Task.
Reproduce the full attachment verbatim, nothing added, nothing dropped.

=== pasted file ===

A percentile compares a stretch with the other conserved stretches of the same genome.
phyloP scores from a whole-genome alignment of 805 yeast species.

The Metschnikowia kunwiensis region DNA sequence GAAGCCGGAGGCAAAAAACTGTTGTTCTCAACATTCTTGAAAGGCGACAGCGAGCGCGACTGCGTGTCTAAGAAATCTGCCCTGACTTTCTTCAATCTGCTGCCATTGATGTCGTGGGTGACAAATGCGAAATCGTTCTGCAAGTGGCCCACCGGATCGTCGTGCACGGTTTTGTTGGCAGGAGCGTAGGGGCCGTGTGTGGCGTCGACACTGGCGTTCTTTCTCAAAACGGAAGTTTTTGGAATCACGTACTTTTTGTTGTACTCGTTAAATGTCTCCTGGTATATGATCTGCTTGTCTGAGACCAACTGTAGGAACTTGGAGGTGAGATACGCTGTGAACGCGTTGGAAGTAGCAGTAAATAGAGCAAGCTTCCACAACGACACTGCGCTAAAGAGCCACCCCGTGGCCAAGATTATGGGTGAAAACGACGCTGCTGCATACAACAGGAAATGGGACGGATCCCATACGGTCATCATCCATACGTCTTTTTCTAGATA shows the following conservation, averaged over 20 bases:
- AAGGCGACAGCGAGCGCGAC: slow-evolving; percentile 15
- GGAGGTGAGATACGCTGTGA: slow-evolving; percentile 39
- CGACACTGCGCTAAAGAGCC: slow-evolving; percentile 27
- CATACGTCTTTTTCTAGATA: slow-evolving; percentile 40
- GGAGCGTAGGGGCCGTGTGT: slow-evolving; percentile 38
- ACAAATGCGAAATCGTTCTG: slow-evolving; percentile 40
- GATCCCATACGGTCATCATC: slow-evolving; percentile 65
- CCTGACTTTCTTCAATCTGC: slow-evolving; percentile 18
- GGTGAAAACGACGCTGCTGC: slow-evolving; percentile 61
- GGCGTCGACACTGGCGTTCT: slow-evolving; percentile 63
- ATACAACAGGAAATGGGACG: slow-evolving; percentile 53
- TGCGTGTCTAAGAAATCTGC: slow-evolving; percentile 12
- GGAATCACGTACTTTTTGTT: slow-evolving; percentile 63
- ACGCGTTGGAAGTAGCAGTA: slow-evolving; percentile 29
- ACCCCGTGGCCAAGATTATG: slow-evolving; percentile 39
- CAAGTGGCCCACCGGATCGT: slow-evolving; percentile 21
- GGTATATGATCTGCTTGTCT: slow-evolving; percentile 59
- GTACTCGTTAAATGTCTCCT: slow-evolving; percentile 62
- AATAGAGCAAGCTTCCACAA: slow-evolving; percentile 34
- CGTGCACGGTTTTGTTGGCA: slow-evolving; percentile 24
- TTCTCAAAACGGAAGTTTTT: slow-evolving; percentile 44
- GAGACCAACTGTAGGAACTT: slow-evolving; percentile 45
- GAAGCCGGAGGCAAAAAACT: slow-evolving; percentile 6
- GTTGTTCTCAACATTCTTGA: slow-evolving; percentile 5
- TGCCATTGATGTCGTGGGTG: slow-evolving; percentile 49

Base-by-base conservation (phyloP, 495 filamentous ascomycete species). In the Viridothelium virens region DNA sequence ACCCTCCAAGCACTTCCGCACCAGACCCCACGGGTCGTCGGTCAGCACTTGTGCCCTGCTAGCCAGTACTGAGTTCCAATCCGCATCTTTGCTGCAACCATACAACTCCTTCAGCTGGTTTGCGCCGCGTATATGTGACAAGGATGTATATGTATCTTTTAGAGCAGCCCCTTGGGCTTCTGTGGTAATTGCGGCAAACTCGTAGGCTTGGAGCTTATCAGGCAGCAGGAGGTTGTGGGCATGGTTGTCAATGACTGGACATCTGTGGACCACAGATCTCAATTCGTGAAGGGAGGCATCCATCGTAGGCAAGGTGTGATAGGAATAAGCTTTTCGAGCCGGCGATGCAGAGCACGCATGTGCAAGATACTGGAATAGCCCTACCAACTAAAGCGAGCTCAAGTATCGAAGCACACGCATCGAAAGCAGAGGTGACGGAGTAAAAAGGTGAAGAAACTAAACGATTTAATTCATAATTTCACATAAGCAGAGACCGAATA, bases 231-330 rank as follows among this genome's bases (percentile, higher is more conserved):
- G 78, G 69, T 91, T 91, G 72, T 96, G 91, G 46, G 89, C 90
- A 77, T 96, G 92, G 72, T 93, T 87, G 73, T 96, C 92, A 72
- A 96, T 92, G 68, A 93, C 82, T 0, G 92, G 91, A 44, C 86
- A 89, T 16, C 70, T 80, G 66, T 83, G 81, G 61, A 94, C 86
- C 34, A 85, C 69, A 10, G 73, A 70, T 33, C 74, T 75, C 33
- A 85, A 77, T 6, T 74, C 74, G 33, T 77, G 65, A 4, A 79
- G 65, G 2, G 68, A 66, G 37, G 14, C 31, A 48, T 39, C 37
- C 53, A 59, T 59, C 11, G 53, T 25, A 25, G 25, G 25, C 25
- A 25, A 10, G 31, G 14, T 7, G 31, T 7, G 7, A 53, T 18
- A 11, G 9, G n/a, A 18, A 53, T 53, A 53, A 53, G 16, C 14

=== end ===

A percentile compares a stretch with the other conserved stretches of the same genome.
phyloP scores from a whole-genome alignment of 805 yeast species.

The Metschnikowia kunwiensis region DNA sequence GAAGCCGGAGGCAAAAAACTGTTGTTCTCAACATTCTTGAAAGGCGACAGCGAGCGCGACTGCGTGTCTAAGAAATCTGCCCTGACTTTCTTCAATCTGCTGCCATTGATGTCGTGGGTGACAAATGCGAAATCGTTCTGCAAGTGGCCCACCGGATCGTCGTGCACGGTTTTGTTGGCAGGAGCGTAGGGGCCGTGTGTGGCGTCGACACTGGCGTTCTTTCTCAAAACGGAAGTTTTTGGAATCACGTACTTTTTGTTGTACTCGTTAAATGTCTCCTGGTATATGATCTGCTTGTCTGAGACCAACTGTAGGAACTTGGAGGTGAGATACGCTGTGAACGCGTTGGAAGTAGCAGTAAATAGAGCAAGCTTCCACAACGACACTGCGCTAAAGAGCCACCCCGTGGCCAAGATTATGGGTGAAAACGACGCTGCTGCATACAACAGGAAATGGGACGGATCCCATACGGTCATCATCCATACGTCTTTTTCTAGATA shows the following conservation, averaged over 20 bases:
- AAGGCGACAGCGAGCGCGAC: slow-evolving; percentile 15
- GGAGGTGAGATACGCTGTGA: slow-evolving; percentile 39
- CGACACTGCGCTAAAGAGCC: slow-evolving; percentile 27
- CATACGTCTTTTTCTAGATA: slow-evolving; percentile 40
- GGAGCGTAGGGGCCGTGTGT: slow-evolving; percentile 38
- ACAAATGCGAAATCGTTCTG: slow-evolving; percentile 40
- GATCCCATACGGTCATCATC: slow-evolving; percentile 65
- CCTGACTTTCTTCAATCTGC: slow-evolving; percentile 18
- GGTGAAAACGACGCTGCTGC: slow-evolving; percentile 61
- GGCGTCGACACTGGCGTTCT: slow-evolving; percentile 63
- ATACAACAGGAAATGGGACG: slow-evolving; percentile 53
- TGCGTGTCTAAGAAATCTGC: slow-evolving; percentile 12
- GGAATCACGTACTTTTTGTT: slow-evolving; percentile 63
- ACGCGTTGGAAGTAGCAGTA: slow-evolving; percentile 29
- ACCCCGTGGCCAAGATTATG: slow-evolving; percentile 39
- CAAGTGGCCCACCGGATCGT: slow-evolving; percentile 21
- GGTATATGATCTGCTTGTCT: slow-evolving; percentile 59
- GTACTCGTTAAATGTCTCCT: slow-evolving; percentile 62
- AATAGAGCAAGCTTCCACAA: slow-evolving; percentile 34
- CGTGCACGGTTTTGTTGGCA: slow-evolving; percentile 24
- TTCTCAAAACGGAAGTTTTT: slow-evolving; percentile 44
- GAGACCAACTGTAGGAACTT: slow-evolving; percentile 45
- GAAGCCGGAGGCAAAAAACT: slow-evolving; percentile 6
- GTTGTTCTCAACATTCTTGA: slow-evolving; percentile 5
- TGCCATTGATGTCGTGGGTG: slow-evolving; percentile 49

Base-by-base conservation (phyloP, 495 filamentous ascomycete species). In the Viridothelium virens region DNA sequence ACCCTCCAAGCACTTCCGCACCAGACCCCACGGGTCGTCGGTCAGCACTTGTGCCCTGCTAGCCAGTACTGAGTTCCAATCCGCATCTTTGCTGCAACCATACAACTCCTTCAGCTGGTTTGCGCCGCGTATATGTGACAAGGATGTATATGTATCTTTTAGAGCAGCCCCTTGGGCTTCTGTGGTAATTGCGGCAAACTCGTAGGCTTGGAGCTTATCAGGCAGCAGGAGGTTGTGGGCATGGTTGTCAATGACTGGACATCTGTGGACCACAGATCTCAATTCGTGAAGGGAGGCATCCATCGTAGGCAAGGTGTGATAGGAATAAGCTTTTCGAGCCGGCGATGCAGAGCACGCATGTGCAAGATACTGGAATAGCCCTACCAACTAAAGCGAGCTCAAGTATCGAAGCACACGCATCGAAAGCAGAGGTGACGGAGTAAAAAGGTGAAGAAACTAAACGATTTAATTCATAATTTCACATAAGCAGAGACCGAATA, bases 231-330 rank as follows among this genome's bases (percentile, higher is more conserved):
- G 78, G 69, T 91, T 91, G 72, T 96, G 91, G 46, G 89, C 90
- A 77, T 96, G 92, G 72, T 93, T 87, G 73, T 96, C 92, A 72
- A 96, T 92, G 68, A 93, C 82, T 0, G 92, G 91, A 44, C 86
- A 89, T 16, C 70, T 80, G 66, T 83, G 81, G 61, A 94, C 86
- C 34, A 85, C 69, A 10, G 73, A 70, T 33, C 74, T 75, C 33
- A 85, A 77, T 6, T 74, C 74, G 33, T 77, G 65, A 4, A 79
- G 65, G 2, G 68, A 66, G 37, G 14, C 31, A 48, T 39, C 37
- C 53, A 59, T 59, C 11, G 53, T 25, A 25, G 25, G 25, C 25
- A 25, A 10, G 31, G 14, T 7, G 31, T 7, G 7, A 53, T 18
- A 11, G 9, G n/a, A 18, A 53, T 53, A 53, A 53, G 16, C 14